On the contrary, it leaves the motorist in no doubt that they "might just be able to squeeze past".
It is actually much safer (and recommended by government bodies and cycling organisations) to "take the lane".
Furthermore, by not riding in the gutter a cyclist then has somewhere to go should a motorist insist in forcing their way past.
So what you are doing by 'taking the lane' is actually braking the Highway Code, which clearly states that you should allow all traffic to pass you on your right. Further, what's the point of councils then spending tens of thousands of pounds on cycle lanes if cyclists do not use them.
Sorry to say but it is this very attitude that causes the problems that we have seen during these events.
Rule 66: never ride more than two abreast, and ride in single file on narrow or busy roads and when riding round bends
Ok, if we are down to quoting the Highway Code may I draw your attention to Rule 163:- "Give motorcyclists, cyclists and horse riders at least as much room as you would when overtaking a car". (sic)

So, this means if a motorist can't get past safely leaving a considerable gap then they should wait until they can.
Works on paper but not in reality.
[quote][p][bold]Franks Tank[/bold] wrote: [quote][p][bold]Scarecrow52[/bold] wrote: [quote][p][bold]Franks Tank[/bold] wrote: [quote][p][bold]Bonkeydollocks[/bold] wrote: Think cyclists generally raise blood pressure on the narrow roads in the New Forest as there is an increasing tendency to not pull over and ride in a single file to make it easier to overtake. No idea why more and more cyclists do this, it actually increases the chance of an accident. Idiots[/p][/quote]On the contrary, it leaves the motorist in no doubt that they "might just be able to squeeze past". It is actually much safer (and recommended by government bodies and cycling organisations) to "take the lane". Furthermore, by not riding in the gutter a cyclist then has somewhere to go should a motorist insist in forcing their way past.[/p][/quote]So what you are doing by 'taking the lane' is actually braking the Highway Code, which clearly states that you should allow all traffic to pass you on your right. Further, what's the point of councils then spending tens of thousands of pounds on cycle lanes if cyclists do not use them. Sorry to say but it is this very attitude that causes the problems that we have seen during these events. Rule 66: never ride more than two abreast, and ride in single file on narrow or busy roads and when riding round bends[/p][/quote]Ok, if we are down to quoting the Highway Code may I draw your attention to Rule 163:- "Give motorcyclists, cyclists and horse riders at least as much room as you would when overtaking a car". (sic) So, this means if a motorist can't get past safely leaving a considerable gap then they should wait until they can.[/p][/quote]Works on paper but not in reality. Hessenford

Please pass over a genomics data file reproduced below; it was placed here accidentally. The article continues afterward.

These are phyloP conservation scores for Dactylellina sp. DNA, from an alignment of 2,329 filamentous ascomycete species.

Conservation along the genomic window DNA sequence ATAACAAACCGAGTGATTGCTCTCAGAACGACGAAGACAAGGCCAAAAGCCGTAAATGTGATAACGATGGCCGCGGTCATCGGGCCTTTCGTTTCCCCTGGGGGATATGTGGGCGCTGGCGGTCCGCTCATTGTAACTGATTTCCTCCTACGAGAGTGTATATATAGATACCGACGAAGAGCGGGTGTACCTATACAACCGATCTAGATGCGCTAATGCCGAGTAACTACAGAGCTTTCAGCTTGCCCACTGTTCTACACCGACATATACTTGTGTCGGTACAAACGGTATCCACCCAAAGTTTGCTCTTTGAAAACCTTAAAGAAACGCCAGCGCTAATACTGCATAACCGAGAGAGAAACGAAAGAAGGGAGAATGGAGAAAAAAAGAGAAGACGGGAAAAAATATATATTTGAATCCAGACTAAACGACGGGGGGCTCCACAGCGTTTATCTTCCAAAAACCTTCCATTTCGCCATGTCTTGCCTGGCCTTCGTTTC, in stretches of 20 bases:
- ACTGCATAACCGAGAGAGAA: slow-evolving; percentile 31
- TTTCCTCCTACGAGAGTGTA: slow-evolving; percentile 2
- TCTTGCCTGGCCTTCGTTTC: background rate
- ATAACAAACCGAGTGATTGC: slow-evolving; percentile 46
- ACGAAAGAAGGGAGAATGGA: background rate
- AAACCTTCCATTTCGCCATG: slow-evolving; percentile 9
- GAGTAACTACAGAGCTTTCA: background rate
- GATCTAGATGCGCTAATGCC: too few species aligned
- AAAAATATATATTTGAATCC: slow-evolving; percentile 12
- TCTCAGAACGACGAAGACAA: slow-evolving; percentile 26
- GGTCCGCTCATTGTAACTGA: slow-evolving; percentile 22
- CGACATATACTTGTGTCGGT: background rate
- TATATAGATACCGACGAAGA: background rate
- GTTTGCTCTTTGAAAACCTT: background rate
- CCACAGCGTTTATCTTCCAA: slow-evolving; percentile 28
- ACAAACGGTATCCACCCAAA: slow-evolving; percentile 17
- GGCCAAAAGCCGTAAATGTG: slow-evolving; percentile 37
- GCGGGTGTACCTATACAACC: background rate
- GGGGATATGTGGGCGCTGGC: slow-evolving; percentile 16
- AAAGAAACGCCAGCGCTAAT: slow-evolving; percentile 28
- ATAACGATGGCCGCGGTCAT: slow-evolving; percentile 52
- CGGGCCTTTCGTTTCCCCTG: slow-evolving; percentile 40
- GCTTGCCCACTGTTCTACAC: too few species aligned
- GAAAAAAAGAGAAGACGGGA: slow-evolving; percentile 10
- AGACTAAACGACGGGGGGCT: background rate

• Score: -1

1:01pm Mon 14 Apr 14

Bonkeydollocks says...

apm1954 wrote:
inbreds
Am assuming you mean the cyclists?
[quote][p][bold]apm1954[/bold] wrote: inbreds[/p][/quote]Am assuming you mean the cyclists? Bonkeydollocks
  • Score: -6

1:18pm Mon 14 Apr 14

Ayles 10 says...

steve518 wrote:
It was actually a all organised event, with clear instructions given that anyone riding more than two abreast or seen leaving litter would be banned from this and all future events. I took part in the event and I did not witness any one riding more than two abreast and I saw no litter being dropped.
I drove from Avon to Christchurch & back, around an 8 mile round trip. I didn't see any littering, but did however have to navigate past one lot of three abreast riders followed by a four abreast group. Also, I didn't see a single rider signal when making a left turn onto the Avon Causeway. Its this sort of thing that makes the event a nuisance to locals trying to get about.
[quote][p][bold]steve518[/bold] wrote: It was actually a all organised event, with clear instructions given that anyone riding more than two abreast or seen leaving litter would be banned from this and all future events. I took part in the event and I did not witness any one riding more than two abreast and I saw no litter being dropped.[/p][/quote]I drove from Avon to Christchurch & back, around an 8 mile round trip. I didn't see any littering, but did however have to navigate past one lot of three abreast riders followed by a four abreast group. Also, I didn't see a single rider signal when making a left turn onto the Avon Causeway. Its this sort of thing that makes the event a nuisance to locals trying to get about. Ayles 10
  • Score: 7

1:37pm Mon 14 Apr 14

no_driver_trolls_please says...

colindock wrote:
I like a bike ride - but with 2000 others ? cant think of anything worse. Anyway, why do the organisers find it necessary to route all these cyclists through the centre of already busy villages ? It is asking for trouble !!
It wasn't 2000 at once. I didn't take part in the event but I went out on my bike to the New Forest as every weekend and the biggest group of cyclists I found was about 20 going up Burley Road.
[quote][p][bold]colindock[/bold] wrote: I like a bike ride - but with 2000 others ? cant think of anything worse. Anyway, why do the organisers find it necessary to route all these cyclists through the centre of already busy villages ? It is asking for trouble !![/p][/quote]It wasn't 2000 at once. I didn't take part in the event but I went out on my bike to the New Forest as every weekend and the biggest group of cyclists I found was about 20 going up Burley Road. no_driver_trolls_please
  • Score: 8

1:40pm Mon 14 Apr 14

no_driver_trolls_please says...

Ayles 10 wrote:
steve518 wrote: